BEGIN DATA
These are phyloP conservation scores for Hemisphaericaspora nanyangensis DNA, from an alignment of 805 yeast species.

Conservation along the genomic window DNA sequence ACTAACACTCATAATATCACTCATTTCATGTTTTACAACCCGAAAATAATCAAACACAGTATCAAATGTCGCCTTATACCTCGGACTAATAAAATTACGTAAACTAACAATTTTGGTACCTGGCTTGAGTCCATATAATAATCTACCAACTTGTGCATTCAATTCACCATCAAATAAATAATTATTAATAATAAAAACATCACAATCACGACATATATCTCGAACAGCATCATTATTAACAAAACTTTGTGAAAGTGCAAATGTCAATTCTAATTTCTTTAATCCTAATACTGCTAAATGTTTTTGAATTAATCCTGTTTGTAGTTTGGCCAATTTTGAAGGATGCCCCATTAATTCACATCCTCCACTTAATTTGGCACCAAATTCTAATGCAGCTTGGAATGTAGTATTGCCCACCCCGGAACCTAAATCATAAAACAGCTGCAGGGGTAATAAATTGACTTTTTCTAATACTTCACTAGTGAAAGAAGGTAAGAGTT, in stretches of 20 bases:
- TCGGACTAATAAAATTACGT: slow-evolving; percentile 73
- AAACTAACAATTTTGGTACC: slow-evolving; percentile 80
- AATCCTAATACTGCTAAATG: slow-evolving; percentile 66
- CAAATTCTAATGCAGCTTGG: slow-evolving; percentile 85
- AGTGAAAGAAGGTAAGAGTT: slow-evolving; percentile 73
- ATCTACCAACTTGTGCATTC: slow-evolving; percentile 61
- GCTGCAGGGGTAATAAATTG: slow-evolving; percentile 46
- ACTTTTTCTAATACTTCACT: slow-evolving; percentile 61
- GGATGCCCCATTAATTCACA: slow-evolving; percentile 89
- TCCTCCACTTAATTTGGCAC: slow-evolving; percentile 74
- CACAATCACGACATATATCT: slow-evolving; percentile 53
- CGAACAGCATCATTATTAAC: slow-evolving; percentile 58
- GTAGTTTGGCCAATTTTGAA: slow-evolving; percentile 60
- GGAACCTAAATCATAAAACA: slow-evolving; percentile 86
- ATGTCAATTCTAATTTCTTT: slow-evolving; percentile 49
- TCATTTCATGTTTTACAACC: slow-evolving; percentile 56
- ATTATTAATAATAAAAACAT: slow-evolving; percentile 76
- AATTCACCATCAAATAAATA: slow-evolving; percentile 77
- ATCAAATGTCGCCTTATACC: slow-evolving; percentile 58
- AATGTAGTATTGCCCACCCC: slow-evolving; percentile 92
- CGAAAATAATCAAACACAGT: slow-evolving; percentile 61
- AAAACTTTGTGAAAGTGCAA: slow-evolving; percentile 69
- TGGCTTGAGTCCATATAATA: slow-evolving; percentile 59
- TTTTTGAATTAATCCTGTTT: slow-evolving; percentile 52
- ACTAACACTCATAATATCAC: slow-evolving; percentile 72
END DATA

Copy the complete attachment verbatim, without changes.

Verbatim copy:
These are phyloP conservation scores for Hemisphaericaspora nanyangensis DNA, from an alignment of 805 yeast species.

Conservation along the genomic window DNA sequence ACTAACACTCATAATATCACTCATTTCATGTTTTACAACCCGAAAATAATCAAACACAGTATCAAATGTCGCCTTATACCTCGGACTAATAAAATTACGTAAACTAACAATTTTGGTACCTGGCTTGAGTCCATATAATAATCTACCAACTTGTGCATTCAATTCACCATCAAATAAATAATTATTAATAATAAAAACATCACAATCACGACATATATCTCGAACAGCATCATTATTAACAAAACTTTGTGAAAGTGCAAATGTCAATTCTAATTTCTTTAATCCTAATACTGCTAAATGTTTTTGAATTAATCCTGTTTGTAGTTTGGCCAATTTTGAAGGATGCCCCATTAATTCACATCCTCCACTTAATTTGGCACCAAATTCTAATGCAGCTTGGAATGTAGTATTGCCCACCCCGGAACCTAAATCATAAAACAGCTGCAGGGGTAATAAATTGACTTTTTCTAATACTTCACTAGTGAAAGAAGGTAAGAGTT, in stretches of 20 bases:
- TCGGACTAATAAAATTACGT: slow-evolving; percentile 73
- AAACTAACAATTTTGGTACC: slow-evolving; percentile 80
- AATCCTAATACTGCTAAATG: slow-evolving; percentile 66
- CAAATTCTAATGCAGCTTGG: slow-evolving; percentile 85
- AGTGAAAGAAGGTAAGAGTT: slow-evolving; percentile 73
- ATCTACCAACTTGTGCATTC: slow-evolving; percentile 61
- GCTGCAGGGGTAATAAATTG: slow-evolving; percentile 46
- ACTTTTTCTAATACTTCACT: slow-evolving; percentile 61
- GGATGCCCCATTAATTCACA: slow-evolving; percentile 89
- TCCTCCACTTAATTTGGCAC: slow-evolving; percentile 74
- CACAATCACGACATATATCT: slow-evolving; percentile 53
- CGAACAGCATCATTATTAAC: slow-evolving; percentile 58
- GTAGTTTGGCCAATTTTGAA: slow-evolving; percentile 60
- GGAACCTAAATCATAAAACA: slow-evolving; percentile 86
- ATGTCAATTCTAATTTCTTT: slow-evolving; percentile 49
- TCATTTCATGTTTTACAACC: slow-evolving; percentile 56
- ATTATTAATAATAAAAACAT: slow-evolving; percentile 76
- AATTCACCATCAAATAAATA: slow-evolving; percentile 77
- ATCAAATGTCGCCTTATACC: slow-evolving; percentile 58
- AATGTAGTATTGCCCACCCC: slow-evolving; percentile 92
- CGAAAATAATCAAACACAGT: slow-evolving; percentile 61
- AAAACTTTGTGAAAGTGCAA: slow-evolving; percentile 69
- TGGCTTGAGTCCATATAATA: slow-evolving; percentile 59
- TTTTTGAATTAATCCTGTTT: slow-evolving; percentile 52
- ACTAACACTCATAATATCAC: slow-evolving; percentile 72